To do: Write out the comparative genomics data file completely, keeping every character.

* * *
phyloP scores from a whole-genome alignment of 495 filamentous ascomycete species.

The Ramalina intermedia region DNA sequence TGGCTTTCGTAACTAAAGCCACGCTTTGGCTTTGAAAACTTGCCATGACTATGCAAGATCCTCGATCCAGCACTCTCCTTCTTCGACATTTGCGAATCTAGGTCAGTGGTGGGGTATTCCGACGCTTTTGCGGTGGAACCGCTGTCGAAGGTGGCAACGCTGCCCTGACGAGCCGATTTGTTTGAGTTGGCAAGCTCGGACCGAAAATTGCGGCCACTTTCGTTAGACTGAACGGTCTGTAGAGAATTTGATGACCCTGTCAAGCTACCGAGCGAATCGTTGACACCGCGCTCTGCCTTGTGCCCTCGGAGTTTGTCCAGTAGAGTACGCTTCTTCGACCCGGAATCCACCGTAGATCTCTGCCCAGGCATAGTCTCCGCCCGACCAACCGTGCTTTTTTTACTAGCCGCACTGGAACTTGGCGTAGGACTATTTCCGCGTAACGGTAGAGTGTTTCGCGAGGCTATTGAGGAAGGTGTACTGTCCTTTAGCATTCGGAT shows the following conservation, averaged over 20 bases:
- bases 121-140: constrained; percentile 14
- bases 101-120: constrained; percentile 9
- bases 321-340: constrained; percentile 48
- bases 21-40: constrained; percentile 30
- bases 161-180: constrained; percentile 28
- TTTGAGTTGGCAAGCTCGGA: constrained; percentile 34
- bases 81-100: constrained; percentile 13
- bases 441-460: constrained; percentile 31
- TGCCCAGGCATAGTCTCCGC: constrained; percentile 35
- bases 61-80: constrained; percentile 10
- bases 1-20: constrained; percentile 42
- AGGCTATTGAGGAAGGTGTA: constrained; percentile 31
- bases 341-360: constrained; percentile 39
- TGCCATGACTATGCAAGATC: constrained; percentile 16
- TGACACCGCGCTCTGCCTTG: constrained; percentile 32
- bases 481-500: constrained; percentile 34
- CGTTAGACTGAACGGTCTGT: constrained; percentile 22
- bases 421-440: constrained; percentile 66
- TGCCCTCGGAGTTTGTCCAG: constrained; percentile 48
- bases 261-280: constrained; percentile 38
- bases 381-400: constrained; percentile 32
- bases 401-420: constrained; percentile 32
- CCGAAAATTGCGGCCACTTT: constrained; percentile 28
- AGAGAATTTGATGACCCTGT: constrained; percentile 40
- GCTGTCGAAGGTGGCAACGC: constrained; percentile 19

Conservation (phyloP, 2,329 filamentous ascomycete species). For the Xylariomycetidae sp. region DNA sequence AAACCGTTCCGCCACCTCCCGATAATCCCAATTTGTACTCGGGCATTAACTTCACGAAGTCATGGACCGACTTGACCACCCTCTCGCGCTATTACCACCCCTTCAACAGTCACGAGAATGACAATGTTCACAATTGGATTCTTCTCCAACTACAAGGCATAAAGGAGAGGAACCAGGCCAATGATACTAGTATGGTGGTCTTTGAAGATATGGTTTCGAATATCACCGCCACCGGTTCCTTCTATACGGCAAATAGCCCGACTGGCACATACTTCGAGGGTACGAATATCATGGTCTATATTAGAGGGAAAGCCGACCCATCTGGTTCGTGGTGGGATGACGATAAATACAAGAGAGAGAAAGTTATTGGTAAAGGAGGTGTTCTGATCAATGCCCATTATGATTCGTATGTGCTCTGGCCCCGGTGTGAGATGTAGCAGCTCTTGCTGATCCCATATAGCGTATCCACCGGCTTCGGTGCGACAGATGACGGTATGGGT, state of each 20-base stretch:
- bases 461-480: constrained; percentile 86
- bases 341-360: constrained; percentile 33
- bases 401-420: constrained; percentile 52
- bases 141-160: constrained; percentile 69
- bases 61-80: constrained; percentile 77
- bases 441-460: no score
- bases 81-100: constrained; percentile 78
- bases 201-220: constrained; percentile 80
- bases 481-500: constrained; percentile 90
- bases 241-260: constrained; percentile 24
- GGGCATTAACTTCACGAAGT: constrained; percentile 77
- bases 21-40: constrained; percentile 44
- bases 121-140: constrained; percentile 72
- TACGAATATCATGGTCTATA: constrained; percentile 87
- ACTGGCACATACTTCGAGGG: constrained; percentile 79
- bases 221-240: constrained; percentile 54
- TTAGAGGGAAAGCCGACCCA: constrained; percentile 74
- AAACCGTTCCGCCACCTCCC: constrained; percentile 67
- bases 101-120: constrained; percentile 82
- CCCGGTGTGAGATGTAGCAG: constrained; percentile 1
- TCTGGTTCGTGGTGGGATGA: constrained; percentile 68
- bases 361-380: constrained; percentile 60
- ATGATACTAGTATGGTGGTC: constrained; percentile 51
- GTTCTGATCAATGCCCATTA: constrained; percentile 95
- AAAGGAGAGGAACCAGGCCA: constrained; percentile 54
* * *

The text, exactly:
phyloP scores from a whole-genome alignment of 495 filamentous ascomycete species.

The Ramalina intermedia region DNA sequence TGGCTTTCGTAACTAAAGCCACGCTTTGGCTTTGAAAACTTGCCATGACTATGCAAGATCCTCGATCCAGCACTCTCCTTCTTCGACATTTGCGAATCTAGGTCAGTGGTGGGGTATTCCGACGCTTTTGCGGTGGAACCGCTGTCGAAGGTGGCAACGCTGCCCTGACGAGCCGATTTGTTTGAGTTGGCAAGCTCGGACCGAAAATTGCGGCCACTTTCGTTAGACTGAACGGTCTGTAGAGAATTTGATGACCCTGTCAAGCTACCGAGCGAATCGTTGACACCGCGCTCTGCCTTGTGCCCTCGGAGTTTGTCCAGTAGAGTACGCTTCTTCGACCCGGAATCCACCGTAGATCTCTGCCCAGGCATAGTCTCCGCCCGACCAACCGTGCTTTTTTTACTAGCCGCACTGGAACTTGGCGTAGGACTATTTCCGCGTAACGGTAGAGTGTTTCGCGAGGCTATTGAGGAAGGTGTACTGTCCTTTAGCATTCGGAT shows the following conservation, averaged over 20 bases:
- bases 121-140: constrained; percentile 14
- bases 101-120: constrained; percentile 9
- bases 321-340: constrained; percentile 48
- bases 21-40: constrained; percentile 30
- bases 161-180: constrained; percentile 28
- TTTGAGTTGGCAAGCTCGGA: constrained; percentile 34
- bases 81-100: constrained; percentile 13
- bases 441-460: constrained; percentile 31
- TGCCCAGGCATAGTCTCCGC: constrained; percentile 35
- bases 61-80: constrained; percentile 10
- bases 1-20: constrained; percentile 42
- AGGCTATTGAGGAAGGTGTA: constrained; percentile 31
- bases 341-360: constrained; percentile 39
- TGCCATGACTATGCAAGATC: constrained; percentile 16
- TGACACCGCGCTCTGCCTTG: constrained; percentile 32
- bases 481-500: constrained; percentile 34
- CGTTAGACTGAACGGTCTGT: constrained; percentile 22
- bases 421-440: constrained; percentile 66
- TGCCCTCGGAGTTTGTCCAG: constrained; percentile 48
- bases 261-280: constrained; percentile 38
- bases 381-400: constrained; percentile 32
- bases 401-420: constrained; percentile 32
- CCGAAAATTGCGGCCACTTT: constrained; percentile 28
- AGAGAATTTGATGACCCTGT: constrained; percentile 40
- GCTGTCGAAGGTGGCAACGC: constrained; percentile 19

Conservation (phyloP, 2,329 filamentous ascomycete species). For the Xylariomycetidae sp. region DNA sequence AAACCGTTCCGCCACCTCCCGATAATCCCAATTTGTACTCGGGCATTAACTTCACGAAGTCATGGACCGACTTGACCACCCTCTCGCGCTATTACCACCCCTTCAACAGTCACGAGAATGACAATGTTCACAATTGGATTCTTCTCCAACTACAAGGCATAAAGGAGAGGAACCAGGCCAATGATACTAGTATGGTGGTCTTTGAAGATATGGTTTCGAATATCACCGCCACCGGTTCCTTCTATACGGCAAATAGCCCGACTGGCACATACTTCGAGGGTACGAATATCATGGTCTATATTAGAGGGAAAGCCGACCCATCTGGTTCGTGGTGGGATGACGATAAATACAAGAGAGAGAAAGTTATTGGTAAAGGAGGTGTTCTGATCAATGCCCATTATGATTCGTATGTGCTCTGGCCCCGGTGTGAGATGTAGCAGCTCTTGCTGATCCCATATAGCGTATCCACCGGCTTCGGTGCGACAGATGACGGTATGGGT, state of each 20-base stretch:
- bases 461-480: constrained; percentile 86
- bases 341-360: constrained; percentile 33
- bases 401-420: constrained; percentile 52
- bases 141-160: constrained; percentile 69
- bases 61-80: constrained; percentile 77
- bases 441-460: no score
- bases 81-100: constrained; percentile 78
- bases 201-220: constrained; percentile 80
- bases 481-500: constrained; percentile 90
- bases 241-260: constrained; percentile 24
- GGGCATTAACTTCACGAAGT: constrained; percentile 77
- bases 21-40: constrained; percentile 44
- bases 121-140: constrained; percentile 72
- TACGAATATCATGGTCTATA: constrained; percentile 87
- ACTGGCACATACTTCGAGGG: constrained; percentile 79
- bases 221-240: constrained; percentile 54
- TTAGAGGGAAAGCCGACCCA: constrained; percentile 74
- AAACCGTTCCGCCACCTCCC: constrained; percentile 67
- bases 101-120: constrained; percentile 82
- CCCGGTGTGAGATGTAGCAG: constrained; percentile 1
- TCTGGTTCGTGGTGGGATGA: constrained; percentile 68
- bases 361-380: constrained; percentile 60
- ATGATACTAGTATGGTGGTC: constrained; percentile 51
- GTTCTGATCAATGCCCATTA: constrained; percentile 95
- AAAGGAGAGGAACCAGGCCA: constrained; percentile 54